Why Paid Newsletters Are The #1 Way To Monetize Your Knowledge
My apologies for missing last Friday’s post. It wasn’t for lack of effort!
I’m still learning about running a newsletter, and I ran into two challenges:
I kept seeing ways to dramatically improve this article. As a result, things got pushed back.
I co-organized an in-person mastermind retreat with friends. As a result, every second of my days was scheduled. I thought I’d be able to squeeze out some time, but I wasn’t able to.
In retrospect, these challenges and the resultant stress could’ve been avoided.
I could’ve gotten ahead on newsletter posts earlier in the month. Or, I could’ve announced Friday as a vacation day sooner. Of course, hindsight is 20/20. I tried getting ahead these past few weeks, but I haven’t been able to thus far. And, I didn’t announce a vacation day sooner, because I kept on thinking I was almost done with the article.
I appreciate your patience as I figure out this model. I’m still learning how to:
Balance quality and quantity
Balance personal and professional responsibilities
How and when to communicate personal / vacation days
With that said, I’m counting last Friday as one of my vacation days for the year.
Quick Post Summary:
Over the last 20 years, I’ve experimented with 7 different ways to monetize my knowledge, and I’ve earned 6-7 figures per year with each approach. Therefore, I not only understand the pros and cons of each path, I understand how to succeed with each.
However, with many of these approaches, I hit a ceiling either internally (i.e., loss of passion) or externally (i.e., difficulty scaling). But all was not lost with these plateaus. With each invisible ceiling I hit, I learned something new about myself and about the pros and cons of that path. This helped me identify better and better approaches to monetization over time.
All of this is to say, IMHO, newsletters are the best way for people who love learning to get paid to learn. In this post, I explain why.
This post might save you years of wasted effort, by helping you avoid the invisible ceilings it took me years of painful trial-and-error to understand.
Today’s Game Plan
The fascinating history of the pay-for-knowledge field. By understanding history, you gain a better situational understanding for what’s happening now, and you can make better predictions of how things will evolve in the future.
3 reasons why now is the best time to start a paid newsletter. The newsletter field is new, which leads to several time-sensitive opportunities.
10 non-obvious reasons why paid newsletters are the #1 way to get paid to learn (paid subscribers). Each reason is important, because it gives you the scaffolding to make a better choice on one of your most important thought leadership decisions.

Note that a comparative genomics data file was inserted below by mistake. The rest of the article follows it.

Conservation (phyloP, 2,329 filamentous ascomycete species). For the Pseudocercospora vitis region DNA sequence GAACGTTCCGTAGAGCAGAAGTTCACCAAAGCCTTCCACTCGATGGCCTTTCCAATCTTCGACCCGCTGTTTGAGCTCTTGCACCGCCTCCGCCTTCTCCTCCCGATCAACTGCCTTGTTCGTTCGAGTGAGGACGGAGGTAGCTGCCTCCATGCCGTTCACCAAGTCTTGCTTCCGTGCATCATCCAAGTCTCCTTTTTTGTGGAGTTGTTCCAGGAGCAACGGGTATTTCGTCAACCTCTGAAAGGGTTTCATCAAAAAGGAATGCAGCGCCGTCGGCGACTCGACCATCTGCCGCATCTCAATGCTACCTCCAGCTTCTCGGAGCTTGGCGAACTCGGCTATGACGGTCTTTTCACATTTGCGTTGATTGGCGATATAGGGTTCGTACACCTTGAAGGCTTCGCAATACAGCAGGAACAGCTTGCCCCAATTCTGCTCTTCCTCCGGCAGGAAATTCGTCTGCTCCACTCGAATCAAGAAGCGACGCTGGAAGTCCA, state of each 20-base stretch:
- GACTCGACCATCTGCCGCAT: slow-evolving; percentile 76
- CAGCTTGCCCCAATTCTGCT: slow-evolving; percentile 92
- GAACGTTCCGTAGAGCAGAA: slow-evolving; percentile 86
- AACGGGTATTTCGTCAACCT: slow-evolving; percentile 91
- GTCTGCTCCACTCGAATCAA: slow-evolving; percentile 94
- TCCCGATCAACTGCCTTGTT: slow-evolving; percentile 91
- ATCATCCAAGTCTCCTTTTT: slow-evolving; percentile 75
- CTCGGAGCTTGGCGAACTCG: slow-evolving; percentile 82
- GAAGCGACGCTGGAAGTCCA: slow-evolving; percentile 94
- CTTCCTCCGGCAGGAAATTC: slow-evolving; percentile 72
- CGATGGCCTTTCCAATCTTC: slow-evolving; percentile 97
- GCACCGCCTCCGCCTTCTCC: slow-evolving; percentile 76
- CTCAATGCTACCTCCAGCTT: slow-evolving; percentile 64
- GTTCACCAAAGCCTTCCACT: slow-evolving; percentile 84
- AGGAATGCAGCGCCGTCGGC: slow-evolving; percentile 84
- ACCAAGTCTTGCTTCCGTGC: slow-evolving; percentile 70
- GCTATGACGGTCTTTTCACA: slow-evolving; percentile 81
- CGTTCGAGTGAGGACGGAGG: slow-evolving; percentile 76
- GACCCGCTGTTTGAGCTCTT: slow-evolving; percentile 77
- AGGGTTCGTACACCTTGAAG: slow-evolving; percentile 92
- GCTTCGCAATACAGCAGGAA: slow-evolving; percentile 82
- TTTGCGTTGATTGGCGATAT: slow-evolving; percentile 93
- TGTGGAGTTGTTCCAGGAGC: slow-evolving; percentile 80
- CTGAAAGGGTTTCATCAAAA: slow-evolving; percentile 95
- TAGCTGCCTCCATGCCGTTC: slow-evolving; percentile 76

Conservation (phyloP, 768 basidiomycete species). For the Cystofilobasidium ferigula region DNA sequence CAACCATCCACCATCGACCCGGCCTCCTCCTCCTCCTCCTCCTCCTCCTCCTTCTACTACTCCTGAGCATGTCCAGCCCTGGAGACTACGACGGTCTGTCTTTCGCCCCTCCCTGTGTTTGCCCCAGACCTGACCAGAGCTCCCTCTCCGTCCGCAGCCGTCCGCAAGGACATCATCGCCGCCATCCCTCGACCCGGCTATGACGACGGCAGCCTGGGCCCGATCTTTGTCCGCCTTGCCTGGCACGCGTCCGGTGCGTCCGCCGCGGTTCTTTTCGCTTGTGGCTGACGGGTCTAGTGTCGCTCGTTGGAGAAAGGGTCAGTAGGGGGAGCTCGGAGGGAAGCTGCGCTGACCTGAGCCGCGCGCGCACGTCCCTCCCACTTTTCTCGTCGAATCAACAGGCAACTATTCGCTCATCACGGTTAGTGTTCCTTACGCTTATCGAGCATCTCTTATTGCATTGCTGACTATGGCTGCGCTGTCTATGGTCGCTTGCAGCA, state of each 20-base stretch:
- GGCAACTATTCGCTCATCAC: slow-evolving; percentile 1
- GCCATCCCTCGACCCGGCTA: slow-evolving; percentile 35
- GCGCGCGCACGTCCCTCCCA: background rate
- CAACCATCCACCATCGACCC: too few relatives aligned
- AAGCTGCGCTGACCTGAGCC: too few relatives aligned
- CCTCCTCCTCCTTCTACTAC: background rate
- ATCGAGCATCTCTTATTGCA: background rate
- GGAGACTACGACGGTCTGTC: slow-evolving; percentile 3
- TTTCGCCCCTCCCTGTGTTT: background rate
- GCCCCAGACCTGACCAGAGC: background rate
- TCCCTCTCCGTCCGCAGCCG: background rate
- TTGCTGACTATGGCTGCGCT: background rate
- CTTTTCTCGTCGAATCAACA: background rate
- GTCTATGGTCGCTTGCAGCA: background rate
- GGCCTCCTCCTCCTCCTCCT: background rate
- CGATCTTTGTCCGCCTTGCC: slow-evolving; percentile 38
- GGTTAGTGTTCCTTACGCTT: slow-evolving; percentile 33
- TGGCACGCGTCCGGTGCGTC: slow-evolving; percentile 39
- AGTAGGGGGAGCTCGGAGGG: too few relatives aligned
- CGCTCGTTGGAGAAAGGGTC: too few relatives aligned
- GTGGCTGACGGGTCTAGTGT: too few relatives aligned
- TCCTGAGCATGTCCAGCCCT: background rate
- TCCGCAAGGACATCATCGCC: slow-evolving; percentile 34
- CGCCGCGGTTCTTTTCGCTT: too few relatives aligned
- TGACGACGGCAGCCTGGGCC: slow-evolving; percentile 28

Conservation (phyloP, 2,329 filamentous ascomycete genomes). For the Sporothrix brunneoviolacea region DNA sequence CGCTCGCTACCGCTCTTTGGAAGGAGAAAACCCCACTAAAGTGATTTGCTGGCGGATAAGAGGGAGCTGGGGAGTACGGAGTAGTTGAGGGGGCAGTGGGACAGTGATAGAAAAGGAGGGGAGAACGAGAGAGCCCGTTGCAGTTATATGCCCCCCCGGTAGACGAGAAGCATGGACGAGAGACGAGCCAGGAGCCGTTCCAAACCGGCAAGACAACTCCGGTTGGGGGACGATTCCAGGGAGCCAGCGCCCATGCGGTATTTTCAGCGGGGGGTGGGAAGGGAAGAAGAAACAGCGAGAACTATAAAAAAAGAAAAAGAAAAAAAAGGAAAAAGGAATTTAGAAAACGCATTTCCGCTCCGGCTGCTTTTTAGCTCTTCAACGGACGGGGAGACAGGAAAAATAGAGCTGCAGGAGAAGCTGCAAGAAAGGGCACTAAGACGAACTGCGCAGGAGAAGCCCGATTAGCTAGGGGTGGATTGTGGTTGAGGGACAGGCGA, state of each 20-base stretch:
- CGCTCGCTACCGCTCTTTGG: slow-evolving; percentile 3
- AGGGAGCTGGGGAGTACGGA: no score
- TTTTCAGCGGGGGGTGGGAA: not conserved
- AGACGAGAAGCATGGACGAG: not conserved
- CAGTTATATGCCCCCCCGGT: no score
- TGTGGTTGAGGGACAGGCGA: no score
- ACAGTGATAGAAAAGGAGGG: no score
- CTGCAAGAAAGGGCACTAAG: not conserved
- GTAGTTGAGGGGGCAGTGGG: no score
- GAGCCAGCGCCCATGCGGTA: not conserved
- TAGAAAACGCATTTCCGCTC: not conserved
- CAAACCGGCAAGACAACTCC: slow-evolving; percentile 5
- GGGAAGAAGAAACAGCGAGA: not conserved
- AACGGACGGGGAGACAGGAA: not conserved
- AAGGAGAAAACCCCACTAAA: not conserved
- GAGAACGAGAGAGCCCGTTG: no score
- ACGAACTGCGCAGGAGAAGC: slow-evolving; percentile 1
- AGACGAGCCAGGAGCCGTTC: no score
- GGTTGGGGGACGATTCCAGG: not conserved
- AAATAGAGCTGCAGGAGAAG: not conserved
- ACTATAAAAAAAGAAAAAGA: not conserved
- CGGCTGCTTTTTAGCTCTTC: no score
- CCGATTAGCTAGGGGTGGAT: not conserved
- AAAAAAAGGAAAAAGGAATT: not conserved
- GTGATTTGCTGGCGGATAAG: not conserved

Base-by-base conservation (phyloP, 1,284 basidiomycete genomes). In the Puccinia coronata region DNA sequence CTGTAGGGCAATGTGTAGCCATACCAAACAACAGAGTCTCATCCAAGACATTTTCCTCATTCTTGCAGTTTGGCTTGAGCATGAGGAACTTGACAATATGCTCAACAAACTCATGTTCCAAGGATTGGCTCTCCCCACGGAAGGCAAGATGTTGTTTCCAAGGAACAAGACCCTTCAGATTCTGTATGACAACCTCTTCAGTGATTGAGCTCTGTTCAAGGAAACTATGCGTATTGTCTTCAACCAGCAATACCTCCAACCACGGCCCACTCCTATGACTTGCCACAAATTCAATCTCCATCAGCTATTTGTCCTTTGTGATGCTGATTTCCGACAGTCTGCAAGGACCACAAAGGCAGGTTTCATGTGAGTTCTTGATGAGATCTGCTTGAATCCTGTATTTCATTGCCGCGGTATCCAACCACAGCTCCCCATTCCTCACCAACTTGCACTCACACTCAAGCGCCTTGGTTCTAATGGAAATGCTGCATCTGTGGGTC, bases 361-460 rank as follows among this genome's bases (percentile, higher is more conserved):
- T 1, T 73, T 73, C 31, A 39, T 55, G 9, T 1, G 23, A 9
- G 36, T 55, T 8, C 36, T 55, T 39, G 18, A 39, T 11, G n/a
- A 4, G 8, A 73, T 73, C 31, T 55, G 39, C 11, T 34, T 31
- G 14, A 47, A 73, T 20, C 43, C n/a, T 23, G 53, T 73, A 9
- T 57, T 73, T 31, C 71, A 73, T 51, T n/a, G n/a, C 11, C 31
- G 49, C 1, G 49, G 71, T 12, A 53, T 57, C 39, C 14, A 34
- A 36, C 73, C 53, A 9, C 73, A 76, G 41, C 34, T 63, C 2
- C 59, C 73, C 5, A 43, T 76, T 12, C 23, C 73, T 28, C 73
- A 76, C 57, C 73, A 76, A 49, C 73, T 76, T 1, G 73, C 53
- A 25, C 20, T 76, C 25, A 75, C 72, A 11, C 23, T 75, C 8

6 hidden risks, challenges, and caveats of starting a newsletter (paid subscribers). I try to always explore the counter arguments to my ideas so I can generate better ideas that are stress-tested.
To get all four sections of this 5,700-word post, subscribe to the paid version of the newsletter.
The History Of Online Knowledge Monetization Is Fascinating And Instructive
Paying for knowledge from independent, online teachers is only 25 years old. And it has evolved in phases…
Rise of online courses
From Software-as-a-Service (SaaS) To Knowledge-as-a-Service (KaaS)
Rise of online newsletters
Rise of the creator
Rise of the rich creator
Phase #1: The Rise Of Online Courses In The Early 2000s
When I first heard of courses in the early 2000s, I was skeptical. Why take an online course from a random person when you could just enroll in a local in-person class, especially one facilitated by a university?
Now there are millions of respected, independent, online courses generating hundreds of billions of dollars per year. This explosion has happened for a few reasons:
The world is changing more and more rapidly. Learning is how we adapt to that change. Therefore, we need to learn more and more in order to keep up. I call this the Law Of Accelerated Learning.
The quality of courses is increasing. As the quality of courses increases, they create better results. Therefore, people are more willing to pay for them.
The tools for course creation are improving. This makes it easier for more people to produce, deliver, and market online courses. Thus, the number of course creators is exploding.
Courses fill an important role in the info ecosystem. More specifically, they help students get specific results. Different mediums are good at doing different things. Books are great at opening our eyes to new paradigms and starting new conversations. Social media is great at keeping us up-to-date. Courses are great at helping us learn a specific skill.
Over time, courses have evolved from simple on-demand video lessons hosted on stitched-together software into two types, with many features, hosted on world-class software.
The two main types of courses are on-demand and cohort-based: